Theater in the United States

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This article is about stage theater in the United States. For information about the movie industry see Cinema of the United States.

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Theater of the United States is based in the Western tradition, mostly borrowed from the performance styles prevalent in Europe. Today, it is heavily interlaced with American literature, film, television, and music, and it is not uncommon for a single story to appear in all forms. Regions with significant music scenes often have have strong theater and comedy traditions as well. Musical theater may be the most popular form: it is certainly the most colorful, and choreographed motions pioneered on stage have found their way onto movie and television screens. Broadway in New York City is considered the pinnacle of U.S. theater, though this art form appears all across the country. Regional or resident theatres in the United States are professional theatre companies outside of New York City that produce their own seasons. Even tiny rural communities sometimes awe audiences with extravagant productions.

Note: Both "theater" and "theatre" are common spellings in the U.S. when referring to stage productions, and "theatre" is often encountered when there might be some doubt as to whether someone is discussing cinema or the stage.


Early history

The birth of professional theater in America is usually thought to have begun with the Lewis Hallam troupe which arrived in Williamsburg, Virginia in 1752. Before this, ametuer productions were rare. Theater was often discouraged by Puritans and other religious groups, and it was banned in most states during the American Revolutionary War at the urging of the Continental Congress.

A serious rivalry between William Charles Macready and Edwin Forrest mirrored the sports rivalries of later years. The Astor Place Riot of 1849 in New York was sparked by this rivalry, and brought about the deaths of 22 people.

The 19th century

In the early 19th century, theater became more common in the United States. There existed both local theater companies and touring groups, and many celebrity actors from Europe toured the United States. There were even a few famous American actors, such as Edwin Forrest and Charlotte Cushman.

Productions were much more rudimentary then, and sometimes plays would be staged in barns or dining rooms when no theater was available. Shakespeare was the most commonly performed playwrite. Throughout the 19th century, many preachers continued to warn against attending plays as being sinful. One of the country's most famous presidents, Abraham Lincoln, was shot in Ford's Theater while watching a play.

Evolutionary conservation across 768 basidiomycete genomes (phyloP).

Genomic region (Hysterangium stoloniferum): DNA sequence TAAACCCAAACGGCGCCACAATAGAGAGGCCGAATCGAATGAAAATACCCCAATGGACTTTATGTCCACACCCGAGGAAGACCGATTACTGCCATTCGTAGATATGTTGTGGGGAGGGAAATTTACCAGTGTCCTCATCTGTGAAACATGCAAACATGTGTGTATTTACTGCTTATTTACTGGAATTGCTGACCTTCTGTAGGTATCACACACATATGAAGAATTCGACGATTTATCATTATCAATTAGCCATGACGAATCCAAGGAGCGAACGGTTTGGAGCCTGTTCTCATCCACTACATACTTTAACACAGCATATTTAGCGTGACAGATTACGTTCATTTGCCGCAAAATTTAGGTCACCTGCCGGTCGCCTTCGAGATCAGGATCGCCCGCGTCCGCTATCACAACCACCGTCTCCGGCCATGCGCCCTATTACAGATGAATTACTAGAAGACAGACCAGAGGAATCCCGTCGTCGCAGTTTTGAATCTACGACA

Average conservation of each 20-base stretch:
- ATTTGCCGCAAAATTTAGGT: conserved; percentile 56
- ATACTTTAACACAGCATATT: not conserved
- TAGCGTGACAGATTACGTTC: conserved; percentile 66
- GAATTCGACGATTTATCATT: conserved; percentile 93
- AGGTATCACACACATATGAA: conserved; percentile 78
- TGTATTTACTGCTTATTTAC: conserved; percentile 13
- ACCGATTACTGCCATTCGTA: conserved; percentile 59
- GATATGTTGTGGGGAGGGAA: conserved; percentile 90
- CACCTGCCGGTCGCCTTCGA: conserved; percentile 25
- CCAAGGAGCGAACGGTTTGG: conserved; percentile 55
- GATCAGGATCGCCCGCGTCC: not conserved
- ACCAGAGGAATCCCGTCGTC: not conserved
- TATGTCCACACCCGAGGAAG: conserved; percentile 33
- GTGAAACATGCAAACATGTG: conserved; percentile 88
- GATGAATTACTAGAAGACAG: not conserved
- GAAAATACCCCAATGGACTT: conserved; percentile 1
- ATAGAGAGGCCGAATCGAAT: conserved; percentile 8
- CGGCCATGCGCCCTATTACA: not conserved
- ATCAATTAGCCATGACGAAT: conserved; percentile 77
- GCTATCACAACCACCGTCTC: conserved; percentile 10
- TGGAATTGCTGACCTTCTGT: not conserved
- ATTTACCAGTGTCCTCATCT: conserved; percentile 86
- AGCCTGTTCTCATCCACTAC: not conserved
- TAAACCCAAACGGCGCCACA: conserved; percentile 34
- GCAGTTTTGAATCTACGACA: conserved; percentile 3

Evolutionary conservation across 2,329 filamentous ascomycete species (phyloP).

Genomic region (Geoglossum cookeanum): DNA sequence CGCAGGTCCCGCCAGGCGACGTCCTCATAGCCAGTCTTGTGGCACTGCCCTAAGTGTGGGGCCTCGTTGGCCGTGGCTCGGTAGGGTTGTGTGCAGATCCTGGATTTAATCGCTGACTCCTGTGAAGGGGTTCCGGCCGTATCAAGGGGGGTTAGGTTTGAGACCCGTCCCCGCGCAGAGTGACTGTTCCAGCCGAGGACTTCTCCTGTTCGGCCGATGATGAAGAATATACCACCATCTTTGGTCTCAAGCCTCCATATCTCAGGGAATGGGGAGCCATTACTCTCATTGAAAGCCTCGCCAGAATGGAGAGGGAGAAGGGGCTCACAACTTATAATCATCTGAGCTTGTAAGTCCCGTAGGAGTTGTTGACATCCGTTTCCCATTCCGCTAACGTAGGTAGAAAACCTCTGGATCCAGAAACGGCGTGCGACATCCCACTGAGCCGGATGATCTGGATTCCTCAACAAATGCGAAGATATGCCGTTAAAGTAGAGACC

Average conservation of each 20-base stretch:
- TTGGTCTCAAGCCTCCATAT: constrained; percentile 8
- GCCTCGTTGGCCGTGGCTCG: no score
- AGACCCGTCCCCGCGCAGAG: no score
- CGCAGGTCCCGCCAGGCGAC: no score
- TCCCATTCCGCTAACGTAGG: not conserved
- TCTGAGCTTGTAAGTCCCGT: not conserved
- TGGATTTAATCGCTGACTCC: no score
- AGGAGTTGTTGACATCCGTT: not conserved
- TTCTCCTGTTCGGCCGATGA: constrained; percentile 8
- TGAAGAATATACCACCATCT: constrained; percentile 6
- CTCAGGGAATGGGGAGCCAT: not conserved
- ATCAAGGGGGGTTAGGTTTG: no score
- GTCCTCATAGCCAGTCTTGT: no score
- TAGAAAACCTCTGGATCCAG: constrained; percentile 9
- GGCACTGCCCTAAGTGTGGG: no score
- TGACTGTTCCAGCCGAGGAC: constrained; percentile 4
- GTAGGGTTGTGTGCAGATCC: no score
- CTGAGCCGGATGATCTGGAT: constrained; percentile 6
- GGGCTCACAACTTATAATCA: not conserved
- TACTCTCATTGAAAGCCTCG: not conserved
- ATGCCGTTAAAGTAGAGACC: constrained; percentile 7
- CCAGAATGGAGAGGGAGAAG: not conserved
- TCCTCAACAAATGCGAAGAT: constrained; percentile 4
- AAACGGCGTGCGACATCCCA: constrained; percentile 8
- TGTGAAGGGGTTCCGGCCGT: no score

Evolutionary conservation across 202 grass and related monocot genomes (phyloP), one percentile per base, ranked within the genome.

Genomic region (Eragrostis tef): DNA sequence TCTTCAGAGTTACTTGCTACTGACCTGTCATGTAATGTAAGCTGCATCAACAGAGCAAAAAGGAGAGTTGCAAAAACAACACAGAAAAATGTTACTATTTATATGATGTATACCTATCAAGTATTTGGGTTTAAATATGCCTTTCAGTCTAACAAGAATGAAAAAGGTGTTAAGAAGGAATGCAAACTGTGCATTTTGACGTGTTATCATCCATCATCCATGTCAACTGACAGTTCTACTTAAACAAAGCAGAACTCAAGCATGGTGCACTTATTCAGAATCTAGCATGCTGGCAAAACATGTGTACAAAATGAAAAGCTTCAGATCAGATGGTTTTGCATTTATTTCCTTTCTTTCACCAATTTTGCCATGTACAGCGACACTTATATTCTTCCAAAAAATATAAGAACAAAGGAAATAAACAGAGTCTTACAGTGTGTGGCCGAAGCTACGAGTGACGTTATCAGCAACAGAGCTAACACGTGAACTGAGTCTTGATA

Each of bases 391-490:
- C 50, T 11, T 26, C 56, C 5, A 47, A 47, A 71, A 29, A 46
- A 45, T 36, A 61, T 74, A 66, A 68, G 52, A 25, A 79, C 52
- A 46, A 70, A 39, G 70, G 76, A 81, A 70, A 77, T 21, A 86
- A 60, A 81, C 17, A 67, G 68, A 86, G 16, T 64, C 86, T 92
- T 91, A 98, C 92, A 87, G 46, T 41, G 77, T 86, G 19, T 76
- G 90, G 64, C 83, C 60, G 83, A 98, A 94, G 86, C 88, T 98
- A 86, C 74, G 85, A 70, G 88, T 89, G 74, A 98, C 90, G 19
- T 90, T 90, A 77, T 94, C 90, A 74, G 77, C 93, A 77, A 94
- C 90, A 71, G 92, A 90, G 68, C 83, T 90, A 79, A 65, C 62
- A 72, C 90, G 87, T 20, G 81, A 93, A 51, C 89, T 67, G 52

A popular form of theater during this time was the minstrel show, arguably the first uniquely American style of performance. These shows featured white actors dressed in blackface and playing up racial stereotypes. These shows became the most watched theatrical form of the era.

By the 1880s theaters on Broadway in New York City, particularly on 42nd Street, took on a flavor of their own, giving rise to new stage forms such as the Broadway musical (strongly influenced by the feelings of immigrants coming to New York with great hope and ambition, many of whom went into the theater).

The 20th century

Vaudeville was common in the late 19th and early 20th century, and is notable for heavily influencing early film, radio, and television productions in the country. (This was born from an earlier American practice of having songs and novelty acts perform between acts in a standard play.) George Burns was a very long-lived American comedian who started out in the vaudeville community, but went on to enjoy a career running until the 1990s.

Some vaudeville theaters built between about 1900 and 1920 managed to survive as well, though many went through periods of alternate use, most often as movie theaters until the second half of the century saw many urban populations decline and multiplexes built in the suburbs. Since that time, a number have been restored to original or nearly-original condition and attract new audiences nearly one hundred years later.

By the beginning of the 20th century, legitimate (non-vaudville) theater had become decidedly more sophisticated in the United States, as it had in Europe. The stars of this era, such as Ethel Barrymore and John Drew, were often seen as even more important than the show itself. Acting styles became more subdued, presaging the influence that motion pictures would have on acting styles later in the century. Even by 1915, actors were being lured away from theater and to the silver screen, and vaudville was beginning to face stiff competition.

The advance of motion pictures led to many changes in theatre.

The Federal Theatre Project was a New Deal program set up by Franklin Roosevelt.

American theater today

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